The actual recording process was strictly digital. The amps on this album … there’s one amp alone used, the Mesa Mark V. They sent me that amp for the last tour and I was completely blown away. I’ve always been a Mesa guy, so when the Mark 5 came out, I thought, “I’ve got to hear this!” They sent me one, and I was completely blown out of the water because they were somehow able to capture the best qualities of all of their heads and roll them all into one head. You literally can get all the Boogie tones out of that one head. I always had two or three heads to get different sounds, but with this one you don’t need anymore.

That head is the tone on the entire record, my tone. My tone is the Mark 5 through a 2x12 Road King cab. One side [of the cab] is closed-back and one side is open-back. The open side has an Electro-Voice Black Label; the closed back side has a Celestion Vintage 30. Both are miked with (Shure SM) 57’s.

You also served as the producer on The Covering. Was it difficult approaching the album as a producer, especially on a covers album where you’re trying to find the balance between preserving the sound of classic songs but still making sure they have the Stryper sound?

It’s tricky. You’re juggling many things at once and you’re walking the fine line of trying to please everybody and be all things to all men, and you can’t be. I had to realize at some point that we had to be true to ourselves, and try to give the fans what they want but at the same time just do what we do, and do what we do best, which is more in the style of the song “God” [the original song on the record.] That’s really what Stryper does best. That up-tempo, twin-guitar, high-pitched, high-octane vocal style, and that’s what we did. And we tried to pick songs that were kind of in that vein. There are no ballads, everything’s just kind of punching you in the face. I’ve very happy with how it came out.

Tell us about the song “God.” It seems that when bands put originals onto cover albums, it’s usually a throwaway track, but “God” sounds like it belongs right up there with the best of Stryper.

[laughs] That’s funny you say that. I just did an interview and I said the same thing. A lot of bands, when they do cover albums or best-of albums, and they include an original, it’s almost like their B-side. With “God,” I didn’t want that to happen. I wanted to release a song that made people say, “Wow, these guys can still do this”

The song came quickly. Sometimes songs don’t come quickly, sometimes I take months on a song. But that song came immediately. I was lying in bed and I got the melody [sings melody] in my head, went downstairs, grabbed a guitar, kind of figured out a quick chord progression. Then I called my home phone from my cell phone and played it, then went back to bed [laughs]. I woke up the next day, figured out an arrangement, wrote the words over a cup of coffee and that was it. The guys came out about a week later, I showed them the song and that was it. Thank God, I think it’s one of the better Stryper songs, and so far the reviews and the comments have been way better than we ever expected. We’re pleasantly surprised that people dig it.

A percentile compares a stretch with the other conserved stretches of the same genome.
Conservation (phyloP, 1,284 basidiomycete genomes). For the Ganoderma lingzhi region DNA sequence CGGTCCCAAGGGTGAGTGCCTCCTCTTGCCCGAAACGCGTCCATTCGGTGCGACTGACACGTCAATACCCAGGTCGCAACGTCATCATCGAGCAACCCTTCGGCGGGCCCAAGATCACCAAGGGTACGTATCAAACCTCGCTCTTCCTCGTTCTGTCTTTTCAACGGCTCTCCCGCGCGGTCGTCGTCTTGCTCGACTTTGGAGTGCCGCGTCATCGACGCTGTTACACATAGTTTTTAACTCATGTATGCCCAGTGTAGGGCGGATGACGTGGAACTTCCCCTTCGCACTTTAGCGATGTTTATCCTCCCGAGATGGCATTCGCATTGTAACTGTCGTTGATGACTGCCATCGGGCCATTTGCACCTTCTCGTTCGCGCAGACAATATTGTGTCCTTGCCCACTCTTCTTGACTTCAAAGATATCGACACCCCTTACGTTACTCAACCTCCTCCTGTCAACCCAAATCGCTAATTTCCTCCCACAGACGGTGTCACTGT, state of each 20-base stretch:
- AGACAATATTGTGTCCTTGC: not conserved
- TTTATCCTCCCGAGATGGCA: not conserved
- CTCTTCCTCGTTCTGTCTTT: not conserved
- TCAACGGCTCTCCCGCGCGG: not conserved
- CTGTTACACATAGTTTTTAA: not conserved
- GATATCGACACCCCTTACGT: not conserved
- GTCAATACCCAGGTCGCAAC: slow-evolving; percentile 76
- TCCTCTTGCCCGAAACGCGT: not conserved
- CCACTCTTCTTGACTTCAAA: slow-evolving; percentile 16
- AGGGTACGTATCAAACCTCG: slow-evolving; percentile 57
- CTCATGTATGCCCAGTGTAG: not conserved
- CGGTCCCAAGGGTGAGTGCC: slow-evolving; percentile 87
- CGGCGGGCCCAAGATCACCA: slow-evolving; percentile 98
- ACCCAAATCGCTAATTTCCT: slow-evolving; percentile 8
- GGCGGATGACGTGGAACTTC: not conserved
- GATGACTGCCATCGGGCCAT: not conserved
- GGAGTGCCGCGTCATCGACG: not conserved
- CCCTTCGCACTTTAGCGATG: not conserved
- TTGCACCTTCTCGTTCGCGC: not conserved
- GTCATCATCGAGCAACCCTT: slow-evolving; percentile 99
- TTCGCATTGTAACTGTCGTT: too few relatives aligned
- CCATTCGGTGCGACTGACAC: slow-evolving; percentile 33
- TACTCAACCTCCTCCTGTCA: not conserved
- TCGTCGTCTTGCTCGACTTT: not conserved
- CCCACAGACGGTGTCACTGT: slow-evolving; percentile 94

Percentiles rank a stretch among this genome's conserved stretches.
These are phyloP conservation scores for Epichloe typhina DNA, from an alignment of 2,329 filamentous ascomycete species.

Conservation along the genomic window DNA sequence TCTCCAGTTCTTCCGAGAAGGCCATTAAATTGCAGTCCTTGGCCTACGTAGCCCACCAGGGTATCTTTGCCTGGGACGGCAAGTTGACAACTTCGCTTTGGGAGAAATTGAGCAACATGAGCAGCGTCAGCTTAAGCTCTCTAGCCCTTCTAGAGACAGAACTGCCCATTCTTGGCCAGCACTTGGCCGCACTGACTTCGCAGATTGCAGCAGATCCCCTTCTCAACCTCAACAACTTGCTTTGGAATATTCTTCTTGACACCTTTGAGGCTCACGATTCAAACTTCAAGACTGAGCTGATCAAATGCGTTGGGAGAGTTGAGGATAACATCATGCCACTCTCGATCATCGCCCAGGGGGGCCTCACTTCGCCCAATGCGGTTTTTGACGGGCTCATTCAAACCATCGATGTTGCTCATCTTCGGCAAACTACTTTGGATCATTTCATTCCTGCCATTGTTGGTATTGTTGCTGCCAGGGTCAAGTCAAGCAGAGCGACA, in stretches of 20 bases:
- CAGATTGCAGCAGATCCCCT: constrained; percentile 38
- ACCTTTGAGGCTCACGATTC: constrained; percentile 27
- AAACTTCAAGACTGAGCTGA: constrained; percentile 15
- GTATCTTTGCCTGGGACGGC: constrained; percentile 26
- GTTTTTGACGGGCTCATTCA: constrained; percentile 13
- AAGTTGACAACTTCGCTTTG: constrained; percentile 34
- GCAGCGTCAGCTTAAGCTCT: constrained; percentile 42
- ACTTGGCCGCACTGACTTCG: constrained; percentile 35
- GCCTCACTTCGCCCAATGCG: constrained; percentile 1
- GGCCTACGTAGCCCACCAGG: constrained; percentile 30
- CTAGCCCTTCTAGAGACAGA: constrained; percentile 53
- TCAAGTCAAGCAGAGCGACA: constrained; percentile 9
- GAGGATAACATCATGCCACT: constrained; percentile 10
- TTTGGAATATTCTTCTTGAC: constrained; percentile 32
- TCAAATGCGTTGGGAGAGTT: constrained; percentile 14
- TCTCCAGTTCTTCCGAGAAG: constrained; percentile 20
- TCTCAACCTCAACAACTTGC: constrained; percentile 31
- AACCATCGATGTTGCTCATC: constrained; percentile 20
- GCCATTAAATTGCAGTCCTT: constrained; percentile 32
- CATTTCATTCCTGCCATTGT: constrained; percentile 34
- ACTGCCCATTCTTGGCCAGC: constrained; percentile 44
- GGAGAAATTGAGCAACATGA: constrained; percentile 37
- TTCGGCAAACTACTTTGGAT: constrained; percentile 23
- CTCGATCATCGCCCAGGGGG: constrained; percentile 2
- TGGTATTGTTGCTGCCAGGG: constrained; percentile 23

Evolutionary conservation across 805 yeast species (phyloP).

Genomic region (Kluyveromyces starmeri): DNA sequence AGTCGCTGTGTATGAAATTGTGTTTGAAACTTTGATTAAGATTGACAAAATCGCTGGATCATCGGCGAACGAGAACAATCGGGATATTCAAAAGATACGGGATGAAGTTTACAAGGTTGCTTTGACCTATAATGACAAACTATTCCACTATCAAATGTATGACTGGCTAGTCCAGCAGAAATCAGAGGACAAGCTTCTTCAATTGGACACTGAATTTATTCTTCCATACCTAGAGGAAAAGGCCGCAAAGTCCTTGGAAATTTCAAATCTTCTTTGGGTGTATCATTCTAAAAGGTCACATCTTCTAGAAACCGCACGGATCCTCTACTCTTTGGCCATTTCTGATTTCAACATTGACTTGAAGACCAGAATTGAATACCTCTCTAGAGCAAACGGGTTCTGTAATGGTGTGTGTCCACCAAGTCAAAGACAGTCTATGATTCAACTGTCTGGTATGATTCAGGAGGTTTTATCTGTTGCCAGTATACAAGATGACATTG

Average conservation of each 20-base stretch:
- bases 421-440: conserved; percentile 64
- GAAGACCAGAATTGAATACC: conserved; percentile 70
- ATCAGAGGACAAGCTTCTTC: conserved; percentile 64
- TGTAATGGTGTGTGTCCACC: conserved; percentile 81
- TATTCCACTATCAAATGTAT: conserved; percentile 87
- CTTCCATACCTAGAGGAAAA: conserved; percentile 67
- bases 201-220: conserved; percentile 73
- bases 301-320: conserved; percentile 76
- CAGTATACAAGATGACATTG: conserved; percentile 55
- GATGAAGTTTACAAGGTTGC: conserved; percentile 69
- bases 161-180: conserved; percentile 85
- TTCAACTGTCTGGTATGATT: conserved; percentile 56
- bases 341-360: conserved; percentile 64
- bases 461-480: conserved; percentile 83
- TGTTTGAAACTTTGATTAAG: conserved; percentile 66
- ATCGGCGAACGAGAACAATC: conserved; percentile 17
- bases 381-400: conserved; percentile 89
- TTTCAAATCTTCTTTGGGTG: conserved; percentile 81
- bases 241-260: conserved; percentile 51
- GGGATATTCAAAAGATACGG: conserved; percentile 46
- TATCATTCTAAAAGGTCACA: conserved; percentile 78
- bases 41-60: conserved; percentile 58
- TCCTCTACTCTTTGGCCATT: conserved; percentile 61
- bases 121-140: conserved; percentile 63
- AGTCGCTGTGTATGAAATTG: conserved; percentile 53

You know, Van Halen came out with the best-of, and I was excited to hear new material. Some people dug it, but I guess I was expecting Van Halen energy. You just can’t just pull a rabbit out of a hat, snap your fingers and you’ve got that magic. I think a lot of that comes from how the band’s getting along, where they are in their lives, how young they are, how motivated they are. You know a lot goes into that. Amazingly, we were able to capture that on this record, that special energy that Stryper had back in the day. A big part of that was that we have the original line-up, and we were excited about making a record with the individual line-up.

Is “God” the predecessor to more new Stryper material?

It is! We’re planning on doing a re-record of a number of tracks, for a lot of different reasons, and we’ll probably do a couple of originals to add to that. And then we’re also planning an all-original album, relatively soon, not too far off. I’m writing for it now, I’ve been writing for it for the last three. I’ve got maybe six or seven ideas, a couple completed songs.

Can you give us an idea of what the new material might sound like?

I’m really wanting to go down the avenue that “God” is on and stick with that format. I think that’s what fans are expecting and what they want to hear from us. And hopefully we can kind of re-invent the wheel and get the band and the band name back out there in the spotlight and remind people that Stryper is still alive.

Check back soon for an exclusive online edition of “Dear Guitar Hero” with Michael Sweet.